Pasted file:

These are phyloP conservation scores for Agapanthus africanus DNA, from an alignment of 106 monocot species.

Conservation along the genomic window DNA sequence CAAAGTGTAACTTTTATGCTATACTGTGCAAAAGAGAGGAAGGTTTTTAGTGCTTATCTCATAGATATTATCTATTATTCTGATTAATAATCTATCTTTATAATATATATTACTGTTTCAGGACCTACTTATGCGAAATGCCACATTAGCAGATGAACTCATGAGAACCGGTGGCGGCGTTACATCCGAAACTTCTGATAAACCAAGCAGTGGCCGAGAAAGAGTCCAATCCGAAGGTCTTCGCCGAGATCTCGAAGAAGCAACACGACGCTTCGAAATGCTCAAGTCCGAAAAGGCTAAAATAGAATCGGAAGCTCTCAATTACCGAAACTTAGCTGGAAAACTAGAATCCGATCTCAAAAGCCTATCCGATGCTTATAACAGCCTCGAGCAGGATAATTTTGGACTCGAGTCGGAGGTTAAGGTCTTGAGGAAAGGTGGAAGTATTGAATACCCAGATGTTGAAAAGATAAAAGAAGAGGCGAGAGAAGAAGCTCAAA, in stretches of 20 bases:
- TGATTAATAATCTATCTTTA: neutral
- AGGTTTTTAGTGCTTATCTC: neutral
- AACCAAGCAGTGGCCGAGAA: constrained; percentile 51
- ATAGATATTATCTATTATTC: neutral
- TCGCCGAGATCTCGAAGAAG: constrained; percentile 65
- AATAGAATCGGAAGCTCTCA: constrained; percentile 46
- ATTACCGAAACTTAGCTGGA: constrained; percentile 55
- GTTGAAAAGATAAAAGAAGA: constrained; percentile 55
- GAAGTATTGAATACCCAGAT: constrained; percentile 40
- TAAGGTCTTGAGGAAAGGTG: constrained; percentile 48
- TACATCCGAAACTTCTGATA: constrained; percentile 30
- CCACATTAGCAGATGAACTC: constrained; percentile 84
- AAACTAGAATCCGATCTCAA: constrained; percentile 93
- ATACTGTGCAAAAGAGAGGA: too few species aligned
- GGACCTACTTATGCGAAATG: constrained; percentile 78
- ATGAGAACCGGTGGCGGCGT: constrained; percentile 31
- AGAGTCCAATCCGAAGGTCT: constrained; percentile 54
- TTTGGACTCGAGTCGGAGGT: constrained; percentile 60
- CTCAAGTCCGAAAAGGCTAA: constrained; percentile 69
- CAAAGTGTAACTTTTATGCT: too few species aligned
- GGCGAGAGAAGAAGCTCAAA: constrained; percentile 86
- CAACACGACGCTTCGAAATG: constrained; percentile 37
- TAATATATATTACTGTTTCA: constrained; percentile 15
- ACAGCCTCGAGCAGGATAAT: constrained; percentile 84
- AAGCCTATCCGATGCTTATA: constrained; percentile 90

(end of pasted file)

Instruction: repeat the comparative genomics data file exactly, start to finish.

These are phyloP conservation scores for Agapanthus africanus DNA, from an alignment of 106 monocot species.

Conservation along the genomic window DNA sequence CAAAGTGTAACTTTTATGCTATACTGTGCAAAAGAGAGGAAGGTTTTTAGTGCTTATCTCATAGATATTATCTATTATTCTGATTAATAATCTATCTTTATAATATATATTACTGTTTCAGGACCTACTTATGCGAAATGCCACATTAGCAGATGAACTCATGAGAACCGGTGGCGGCGTTACATCCGAAACTTCTGATAAACCAAGCAGTGGCCGAGAAAGAGTCCAATCCGAAGGTCTTCGCCGAGATCTCGAAGAAGCAACACGACGCTTCGAAATGCTCAAGTCCGAAAAGGCTAAAATAGAATCGGAAGCTCTCAATTACCGAAACTTAGCTGGAAAACTAGAATCCGATCTCAAAAGCCTATCCGATGCTTATAACAGCCTCGAGCAGGATAATTTTGGACTCGAGTCGGAGGTTAAGGTCTTGAGGAAAGGTGGAAGTATTGAATACCCAGATGTTGAAAAGATAAAAGAAGAGGCGAGAGAAGAAGCTCAAA, in stretches of 20 bases:
- TGATTAATAATCTATCTTTA: neutral
- AGGTTTTTAGTGCTTATCTC: neutral
- AACCAAGCAGTGGCCGAGAA: constrained; percentile 51
- ATAGATATTATCTATTATTC: neutral
- TCGCCGAGATCTCGAAGAAG: constrained; percentile 65
- AATAGAATCGGAAGCTCTCA: constrained; percentile 46
- ATTACCGAAACTTAGCTGGA: constrained; percentile 55
- GTTGAAAAGATAAAAGAAGA: constrained; percentile 55
- GAAGTATTGAATACCCAGAT: constrained; percentile 40
- TAAGGTCTTGAGGAAAGGTG: constrained; percentile 48
- TACATCCGAAACTTCTGATA: constrained; percentile 30
- CCACATTAGCAGATGAACTC: constrained; percentile 84
- AAACTAGAATCCGATCTCAA: constrained; percentile 93
- ATACTGTGCAAAAGAGAGGA: too few species aligned
- GGACCTACTTATGCGAAATG: constrained; percentile 78
- ATGAGAACCGGTGGCGGCGT: constrained; percentile 31
- AGAGTCCAATCCGAAGGTCT: constrained; percentile 54
- TTTGGACTCGAGTCGGAGGT: constrained; percentile 60
- CTCAAGTCCGAAAAGGCTAA: constrained; percentile 69
- CAAAGTGTAACTTTTATGCT: too few species aligned
- GGCGAGAGAAGAAGCTCAAA: constrained; percentile 86
- CAACACGACGCTTCGAAATG: constrained; percentile 37
- TAATATATATTACTGTTTCA: constrained; percentile 15
- ACAGCCTCGAGCAGGATAAT: constrained; percentile 84
- AAGCCTATCCGATGCTTATA: constrained; percentile 90